Chinese hackers singled out over two dozen universities in the US and around the world in an apparent bid to gain access to maritime military research, according to a report by cybersecurity firm iDefense, which was obtained by The Wall Street Journal. The hackers sent universities spear phishing emails doctored to appear as if they came from partner universities, but they unleashed a malicious payload when opened. Universities are traditionally seen as easier targets than US military contractors, and they can still contain useful military research.
The researchers presented their findings in a paper distributed through ArXiv and came to the conclusion that all processors that perform speculative execution will always remain susceptible to various side-channel attacks, despite mitigations that may be discovered in future. It is just over a year since the Meltdown and Spectre flaws were first disclosed. Spectre is a hardware vulnerability that affects microprocessors that can potentially be exploited by malware, which can infiltrate data being processed by the CPU.
Businesses and government agencies in the United States have been targeted in aggressive attacks by Iranian and Chinese hackers who security experts believe have been energized by President Trump’s withdrawal from the Iran nuclear deal last year and his trade conflicts with China.
Nineteen minutes. That’s how long the average victim of a Russian state-sponsored hacking group has to react before the initial penetration of a network becomes wider access, theft, and destruction, according to data published today by computer security company CrowdStrike.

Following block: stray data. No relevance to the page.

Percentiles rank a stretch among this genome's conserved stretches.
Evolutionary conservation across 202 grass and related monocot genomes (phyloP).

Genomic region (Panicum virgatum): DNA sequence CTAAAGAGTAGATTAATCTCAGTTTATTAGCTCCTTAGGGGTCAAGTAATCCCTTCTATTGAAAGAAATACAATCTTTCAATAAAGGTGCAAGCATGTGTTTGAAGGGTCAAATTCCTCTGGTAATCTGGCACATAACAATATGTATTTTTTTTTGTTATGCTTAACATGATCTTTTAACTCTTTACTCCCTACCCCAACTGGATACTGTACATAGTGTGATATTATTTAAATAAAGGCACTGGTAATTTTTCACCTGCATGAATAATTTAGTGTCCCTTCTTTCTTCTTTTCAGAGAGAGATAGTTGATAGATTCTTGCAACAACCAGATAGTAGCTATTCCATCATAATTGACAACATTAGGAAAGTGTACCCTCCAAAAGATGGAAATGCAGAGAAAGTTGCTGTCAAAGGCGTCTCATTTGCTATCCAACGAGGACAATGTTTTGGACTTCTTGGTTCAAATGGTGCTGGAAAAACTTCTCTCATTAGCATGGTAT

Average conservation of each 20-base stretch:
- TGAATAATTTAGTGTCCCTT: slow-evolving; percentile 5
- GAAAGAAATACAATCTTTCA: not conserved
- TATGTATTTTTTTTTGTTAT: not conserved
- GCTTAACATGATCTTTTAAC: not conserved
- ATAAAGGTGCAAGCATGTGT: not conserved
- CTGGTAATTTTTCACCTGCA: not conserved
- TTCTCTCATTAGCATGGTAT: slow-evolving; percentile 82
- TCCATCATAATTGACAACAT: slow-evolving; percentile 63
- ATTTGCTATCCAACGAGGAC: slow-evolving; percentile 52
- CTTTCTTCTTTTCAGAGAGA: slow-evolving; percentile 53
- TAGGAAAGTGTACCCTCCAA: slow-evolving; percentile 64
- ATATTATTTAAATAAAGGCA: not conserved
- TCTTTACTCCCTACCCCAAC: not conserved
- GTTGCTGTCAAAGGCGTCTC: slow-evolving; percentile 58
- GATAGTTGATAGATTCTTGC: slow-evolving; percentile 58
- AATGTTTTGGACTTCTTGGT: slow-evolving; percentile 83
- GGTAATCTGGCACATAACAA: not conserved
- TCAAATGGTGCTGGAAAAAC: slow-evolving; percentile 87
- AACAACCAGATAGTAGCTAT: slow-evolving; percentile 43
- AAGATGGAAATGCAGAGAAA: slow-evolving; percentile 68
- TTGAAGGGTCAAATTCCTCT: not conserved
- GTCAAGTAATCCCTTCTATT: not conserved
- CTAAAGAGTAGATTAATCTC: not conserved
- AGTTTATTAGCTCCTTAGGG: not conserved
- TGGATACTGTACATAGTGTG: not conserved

A massive database for 2,565,724 people -- with names, ID card number, expiration date, home address, date of birth, nationality, gender, photograph, employer and GPS coordinates of locations -- was left online without authentication, according to a report from ZDNet. Security researcher Victor Gevers, who found the database, told ZDNet that over a 24-hour period, a steady stream of nearly 6.7 million GPS coordinates was recorded, which means the database was actively tracking Uyghur Muslims as they moved around Xinjiang province in China.
It’s a foregone conclusion that app makers will get at least some data on how you use their product. How much data do you really expect, though? Maybe which buttons you tap or the length of sessions? According to TechCrunch and analytics company App Analyst, some popular iPhone apps are getting much more. They basically see everything you do in real time, even sensitive information like passwords and credit card numbers.
China and Russia are likely building high-powered lasers that can shoot down US satellites, according to a new Pentagon report. Both countries are developing an arsenal of anti-satellite weaponry including missiles, cyber attacks, and "directed energy weapons," according to the US Defense Intelligence Agency.
The iCloud security feature has likely cut down on the number of iPhones that have been stolen, but enterprising criminals have found ways to remove iCloud in order to resell devices. To do this, they phish the phone’s original owners, or scam employees at Apple Stores, which have the ability to override iCloud locks. Thieves, coders, and hackers participate in an underground industry designed to remove a user’s iCloud account from a phone so that they can then be resold.